Filed under conservatism, race, U.S. politics

12 responses to “The “Racist Tea Parties” debate

  1. jerry

    Nicely done.

  2. handworn

    Yes, well done. What mystifies me is why these Tea Party critics imagine that successfully showing the Tea Partiers (a group to which I do not belong) as typical this or typical that of the Right– so predictable that they’re richer, whiter, more Republican, yada, yada, yada– does their cause any good at all. “We’ve proved that there are more Peters than Pauls among them, so this shows why they decline to have their money taken to pay Paul.” Gosh, what an accomplishment.

    Do you suppose it’s mainly for internal purposes– that it would bolster the Left’s own confidence if they had “evidence” that stereotypes about Tea Partiers were more true than they’d secretly feared?

  3. handworn

    I might also point out that they don’t seem to be differentiating between income and earned income, a distinction which could help account for the difference in percentages. That is, those earning under $250,000 might still have a gross income of over that figure due to investments, royalties and the like.

  4. Joshua Zambrano

    This is a really good poll. However, I looked at page 41 and think I found where the discrepancy is occurring. If the question about $250,000 is only surveying those who answered that their family income was over $100,000, then it would actually be 11% of the 14% general public who answered the earlier question to having salaries over $100,000, and 12% of the 20% Tea Party supporters who answered the earlier question about having salaries over $100,000. In which case, it would actually be 1.54% of the general public (11% * 14%) and 2.4% of Tea Party supporters (12% * 20%) who have salaries above $250,000. Anyway, really enjoy the work you and Real Clear Politics are doing, keep up the good work!

  5. Ah, that’s more like it — thanks for the clarification! I should have checked the data cited by Ms. Walsh more carefully.

  6. Joshua Zambrano

    Additionally, there is cause for concern that the liberal media and activists have as their agenda the misrepresentation of what the Tea Party actually stands for. Some examples:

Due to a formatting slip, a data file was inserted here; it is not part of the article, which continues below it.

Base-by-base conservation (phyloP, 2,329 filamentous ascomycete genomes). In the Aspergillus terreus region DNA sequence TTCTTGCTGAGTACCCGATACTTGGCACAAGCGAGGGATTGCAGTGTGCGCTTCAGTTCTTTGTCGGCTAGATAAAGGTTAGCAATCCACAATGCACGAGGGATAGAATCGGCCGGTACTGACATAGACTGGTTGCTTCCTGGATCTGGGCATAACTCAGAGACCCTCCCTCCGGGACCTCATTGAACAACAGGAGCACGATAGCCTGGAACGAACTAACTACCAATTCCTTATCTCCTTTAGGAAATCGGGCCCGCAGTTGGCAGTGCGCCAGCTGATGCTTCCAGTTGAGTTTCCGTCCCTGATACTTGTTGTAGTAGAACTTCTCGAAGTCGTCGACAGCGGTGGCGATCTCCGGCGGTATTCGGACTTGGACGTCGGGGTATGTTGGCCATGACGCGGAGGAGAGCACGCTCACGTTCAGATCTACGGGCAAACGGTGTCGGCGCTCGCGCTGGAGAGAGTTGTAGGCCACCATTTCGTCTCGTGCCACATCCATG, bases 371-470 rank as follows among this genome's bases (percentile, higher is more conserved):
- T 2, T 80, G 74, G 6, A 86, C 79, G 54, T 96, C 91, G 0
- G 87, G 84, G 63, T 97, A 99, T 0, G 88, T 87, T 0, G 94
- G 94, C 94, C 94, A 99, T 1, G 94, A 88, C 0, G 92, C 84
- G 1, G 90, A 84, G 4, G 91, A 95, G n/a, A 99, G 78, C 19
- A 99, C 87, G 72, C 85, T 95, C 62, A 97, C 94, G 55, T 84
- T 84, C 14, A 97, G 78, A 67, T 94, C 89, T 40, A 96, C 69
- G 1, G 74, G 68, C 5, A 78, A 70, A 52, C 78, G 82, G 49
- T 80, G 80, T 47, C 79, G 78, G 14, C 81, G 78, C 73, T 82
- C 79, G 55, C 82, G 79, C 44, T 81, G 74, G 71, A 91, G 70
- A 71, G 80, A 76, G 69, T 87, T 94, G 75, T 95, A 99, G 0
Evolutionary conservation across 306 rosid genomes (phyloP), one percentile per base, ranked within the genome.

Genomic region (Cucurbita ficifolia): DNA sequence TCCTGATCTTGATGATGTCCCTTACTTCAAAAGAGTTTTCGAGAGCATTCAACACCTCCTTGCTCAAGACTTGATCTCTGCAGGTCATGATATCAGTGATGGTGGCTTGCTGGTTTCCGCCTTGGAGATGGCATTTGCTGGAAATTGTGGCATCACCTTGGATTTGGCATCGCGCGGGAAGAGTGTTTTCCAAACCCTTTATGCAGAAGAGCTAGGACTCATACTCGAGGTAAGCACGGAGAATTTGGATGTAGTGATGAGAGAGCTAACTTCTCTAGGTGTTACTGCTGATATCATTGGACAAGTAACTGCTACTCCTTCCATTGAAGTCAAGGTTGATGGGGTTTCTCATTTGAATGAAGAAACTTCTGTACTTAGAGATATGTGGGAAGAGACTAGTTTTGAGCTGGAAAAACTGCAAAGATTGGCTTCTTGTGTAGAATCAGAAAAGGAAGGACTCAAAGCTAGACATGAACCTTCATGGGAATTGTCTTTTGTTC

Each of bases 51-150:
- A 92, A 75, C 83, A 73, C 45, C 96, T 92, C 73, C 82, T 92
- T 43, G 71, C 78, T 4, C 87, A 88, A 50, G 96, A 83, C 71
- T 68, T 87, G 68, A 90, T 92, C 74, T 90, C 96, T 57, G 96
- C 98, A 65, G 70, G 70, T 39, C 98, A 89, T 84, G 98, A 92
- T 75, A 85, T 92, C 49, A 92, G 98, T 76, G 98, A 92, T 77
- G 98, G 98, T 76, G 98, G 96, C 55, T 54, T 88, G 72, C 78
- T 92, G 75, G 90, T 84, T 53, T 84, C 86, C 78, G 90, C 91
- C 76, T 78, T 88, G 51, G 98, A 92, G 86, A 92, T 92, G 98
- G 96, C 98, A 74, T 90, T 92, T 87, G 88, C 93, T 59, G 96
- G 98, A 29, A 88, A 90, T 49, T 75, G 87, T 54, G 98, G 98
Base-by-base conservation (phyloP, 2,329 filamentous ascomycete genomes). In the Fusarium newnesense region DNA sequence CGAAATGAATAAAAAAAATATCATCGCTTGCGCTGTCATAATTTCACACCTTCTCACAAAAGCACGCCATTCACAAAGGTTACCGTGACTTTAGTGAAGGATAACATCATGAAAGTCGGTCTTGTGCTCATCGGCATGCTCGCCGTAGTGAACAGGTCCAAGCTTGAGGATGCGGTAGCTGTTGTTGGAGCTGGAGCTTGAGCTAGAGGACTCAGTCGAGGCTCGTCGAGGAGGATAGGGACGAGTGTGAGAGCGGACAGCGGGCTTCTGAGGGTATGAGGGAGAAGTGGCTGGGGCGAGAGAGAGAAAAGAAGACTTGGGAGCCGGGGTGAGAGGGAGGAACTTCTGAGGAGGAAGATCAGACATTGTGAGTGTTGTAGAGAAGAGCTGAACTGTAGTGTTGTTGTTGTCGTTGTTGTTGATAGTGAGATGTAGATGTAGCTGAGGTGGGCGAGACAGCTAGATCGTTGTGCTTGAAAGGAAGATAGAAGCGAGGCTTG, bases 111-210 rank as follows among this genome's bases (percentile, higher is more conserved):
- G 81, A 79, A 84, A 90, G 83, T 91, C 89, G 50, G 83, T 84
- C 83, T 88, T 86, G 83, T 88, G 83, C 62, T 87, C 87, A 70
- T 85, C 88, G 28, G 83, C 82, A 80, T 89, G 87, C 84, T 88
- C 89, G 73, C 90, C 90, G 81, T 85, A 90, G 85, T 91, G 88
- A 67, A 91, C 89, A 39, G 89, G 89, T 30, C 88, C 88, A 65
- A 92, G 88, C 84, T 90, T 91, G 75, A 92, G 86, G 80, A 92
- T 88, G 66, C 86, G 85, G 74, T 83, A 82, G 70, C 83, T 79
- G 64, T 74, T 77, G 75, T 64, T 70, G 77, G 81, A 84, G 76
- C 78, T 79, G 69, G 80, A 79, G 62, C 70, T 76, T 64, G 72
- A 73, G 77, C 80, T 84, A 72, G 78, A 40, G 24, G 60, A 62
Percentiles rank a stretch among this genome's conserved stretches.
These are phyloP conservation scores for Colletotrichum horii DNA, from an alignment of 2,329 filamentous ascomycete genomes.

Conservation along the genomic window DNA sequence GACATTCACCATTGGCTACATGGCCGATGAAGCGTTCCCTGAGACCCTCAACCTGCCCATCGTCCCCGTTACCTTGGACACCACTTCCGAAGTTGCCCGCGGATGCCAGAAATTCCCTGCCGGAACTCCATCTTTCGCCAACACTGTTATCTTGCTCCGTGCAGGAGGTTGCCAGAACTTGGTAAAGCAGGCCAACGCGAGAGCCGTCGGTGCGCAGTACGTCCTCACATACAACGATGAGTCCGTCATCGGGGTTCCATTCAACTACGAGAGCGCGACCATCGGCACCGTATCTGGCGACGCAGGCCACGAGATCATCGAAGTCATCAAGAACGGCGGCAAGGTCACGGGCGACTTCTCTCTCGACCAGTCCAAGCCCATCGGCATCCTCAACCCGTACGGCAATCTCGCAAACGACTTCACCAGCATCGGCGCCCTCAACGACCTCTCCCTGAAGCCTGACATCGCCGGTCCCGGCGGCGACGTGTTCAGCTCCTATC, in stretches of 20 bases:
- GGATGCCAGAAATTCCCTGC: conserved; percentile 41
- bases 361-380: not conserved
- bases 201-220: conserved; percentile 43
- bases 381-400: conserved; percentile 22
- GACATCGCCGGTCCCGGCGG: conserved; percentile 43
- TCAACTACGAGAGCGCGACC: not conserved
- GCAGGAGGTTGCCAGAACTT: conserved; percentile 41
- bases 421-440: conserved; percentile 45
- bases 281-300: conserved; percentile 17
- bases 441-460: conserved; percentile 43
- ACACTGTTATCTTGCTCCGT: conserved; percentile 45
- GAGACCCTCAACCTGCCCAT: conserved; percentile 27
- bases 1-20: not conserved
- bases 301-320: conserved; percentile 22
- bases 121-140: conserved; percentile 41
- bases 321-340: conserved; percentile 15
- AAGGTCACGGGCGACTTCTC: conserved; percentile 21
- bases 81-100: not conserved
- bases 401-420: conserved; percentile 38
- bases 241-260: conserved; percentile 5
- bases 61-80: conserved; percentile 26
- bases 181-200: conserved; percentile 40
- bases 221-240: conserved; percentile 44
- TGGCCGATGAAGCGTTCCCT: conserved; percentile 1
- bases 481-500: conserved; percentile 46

-Jason Levin’s national ‘Crash the Tea Party’ movement to discredit the Tea Party by infiltrating its ranks with those who would make it look bad with racist/stupid signs and comments.

    -Pressuring of black Tea Party supporters in an apparent attempt to make them leave, to perpetuate the liberal belief that Tea Party supporters are racist.

    As mentioned in this AP article, “Unversed in media management, two local leaders suggested in a nationally broadcast interview that they favored abolishing Social Security. Democrats quickly assigned that view to the entire movement.”–t9t1rmxAD9ET21C80

    -Susan Roesgen’s interview of a fake Tea Party supporter to make the movement appear worse than it was. Video taken immediately after the CNN interview revealed the ruse, as the Tea Party supporters called Roesgen out on it, as the impostor promptly left.

    -Most recently, liberal movements have been trying to brand the Tea Party as funded by big business with the supposedly unbiased reporting done by Media Matters and

  7. Joshua Zambrano

    Sure – it wasn’t easy to catch since the poll didn’t mention this is what was being done, and had to be caught by knowing the true statistics already.

  8. I am not sure who those questions were directed to because I am involved in the Tea Party Movement and no one has ever polled me regarding ANYTHING about racial issues.
    I am a minority (an enrolled, full-blooded Native American) and over thirty members of my family (also enrolled members of the Eastern Cherokee Band) are Tea Party Supporters, so if this group was trying to make some kind of racial statement, we would not be involved. As Natives in the U.S.A, we are educated and experienced in onslaught of racism.